Having the information of the story floating somewhere in the back of your mind only serves to justify why it is that you’re continuing to play the game. That is, for people who didn’t buy it for the sake of just enjoying a rhythm title…which is exactly what it is. The story does indeed bleed into actual gameplay. There are a couple of different modes you can choose from: The first is ‘Music Selection’ which allows you to play through individual tracks and try to reach a personal best. ‘Versus BMS’ is exactly how it sounds; it allows you and a friend to go ‘head-to-head’ in a musical battle.
‘Quest Medley’, the final but most enjoyable game mode, has you take your team of four on actual quests. You’re placed on a game board and you advance by playing through different songs. Some are battle tracks and some a travel tracks, both of which have you play slightly differently. ‘Quest Medley’ gives you purpose. You know that you need to make your way to a boss and defeat it. Along the way you can earn new items, new characters, you can level up and, much like every other mode, you can continue to add to the strength of the rhythm crystal.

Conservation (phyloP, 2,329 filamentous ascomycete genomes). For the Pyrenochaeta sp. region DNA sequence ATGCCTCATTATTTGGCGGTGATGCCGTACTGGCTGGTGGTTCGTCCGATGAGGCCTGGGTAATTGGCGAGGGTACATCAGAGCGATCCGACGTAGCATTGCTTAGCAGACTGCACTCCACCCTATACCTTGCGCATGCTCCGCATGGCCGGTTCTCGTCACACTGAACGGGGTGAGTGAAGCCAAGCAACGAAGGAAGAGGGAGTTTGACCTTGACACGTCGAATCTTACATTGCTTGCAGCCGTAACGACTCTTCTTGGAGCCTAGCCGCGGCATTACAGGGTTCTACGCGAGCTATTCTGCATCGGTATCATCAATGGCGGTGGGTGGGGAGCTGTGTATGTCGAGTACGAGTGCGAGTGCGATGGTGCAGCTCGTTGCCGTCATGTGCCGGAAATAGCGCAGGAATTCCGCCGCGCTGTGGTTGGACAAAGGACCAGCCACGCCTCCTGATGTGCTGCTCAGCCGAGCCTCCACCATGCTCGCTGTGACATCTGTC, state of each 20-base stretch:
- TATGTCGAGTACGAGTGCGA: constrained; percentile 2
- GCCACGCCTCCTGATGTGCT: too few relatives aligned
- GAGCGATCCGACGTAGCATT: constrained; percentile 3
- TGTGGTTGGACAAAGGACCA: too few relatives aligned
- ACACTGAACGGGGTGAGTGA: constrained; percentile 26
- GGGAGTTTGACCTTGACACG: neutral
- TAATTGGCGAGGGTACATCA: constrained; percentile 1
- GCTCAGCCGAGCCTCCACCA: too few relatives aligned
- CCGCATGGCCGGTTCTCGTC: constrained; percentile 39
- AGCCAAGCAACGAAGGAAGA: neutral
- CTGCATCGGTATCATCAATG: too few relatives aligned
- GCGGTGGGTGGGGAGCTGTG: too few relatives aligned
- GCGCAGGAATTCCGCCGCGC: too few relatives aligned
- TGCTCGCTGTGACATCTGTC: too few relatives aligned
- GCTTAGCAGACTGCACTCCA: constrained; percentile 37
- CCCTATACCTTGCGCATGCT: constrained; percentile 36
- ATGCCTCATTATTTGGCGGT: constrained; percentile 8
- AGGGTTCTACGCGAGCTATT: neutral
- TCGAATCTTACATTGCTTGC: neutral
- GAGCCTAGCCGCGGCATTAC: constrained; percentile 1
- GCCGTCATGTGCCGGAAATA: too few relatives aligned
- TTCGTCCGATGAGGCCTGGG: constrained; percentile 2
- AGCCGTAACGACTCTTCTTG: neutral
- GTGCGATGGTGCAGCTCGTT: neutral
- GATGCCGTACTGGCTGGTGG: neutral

You can actually play the songs in a couple of different ways: Using the buttons and the thumbstick, using the stylus and touch controls, and you can also use a combination of both. What makes this such an intelligent little gameplay feature is that, first of all, different people will feel comfortable playing in different ways and, second of all, the game doesn’t have you change settings. Simply playing the way you want will tell ‘Curtain Call’ that you’re using a certain style to play. This means if your hand gets tired or you’re better at completing certain commands a certain way, you can do it without being restricted by a ‘play style’ option.
‘Curtain Call’, as mentioned, plays quite similar to your typical rhythm game. The title I most liken it to is ‘Elite Beat Agents’, originally released on the Nintendo DS back in the early 2000s. Put simply; you click and flick to the beat of the chosen song. Each track features three difficulties and you’re given bonus points depending on which you choose. You’re asked to form a team of four of your favorite ‘Final Fantasy’ characters. These characters can level up, learn new skills, equip items and be upgraded to help you perform better.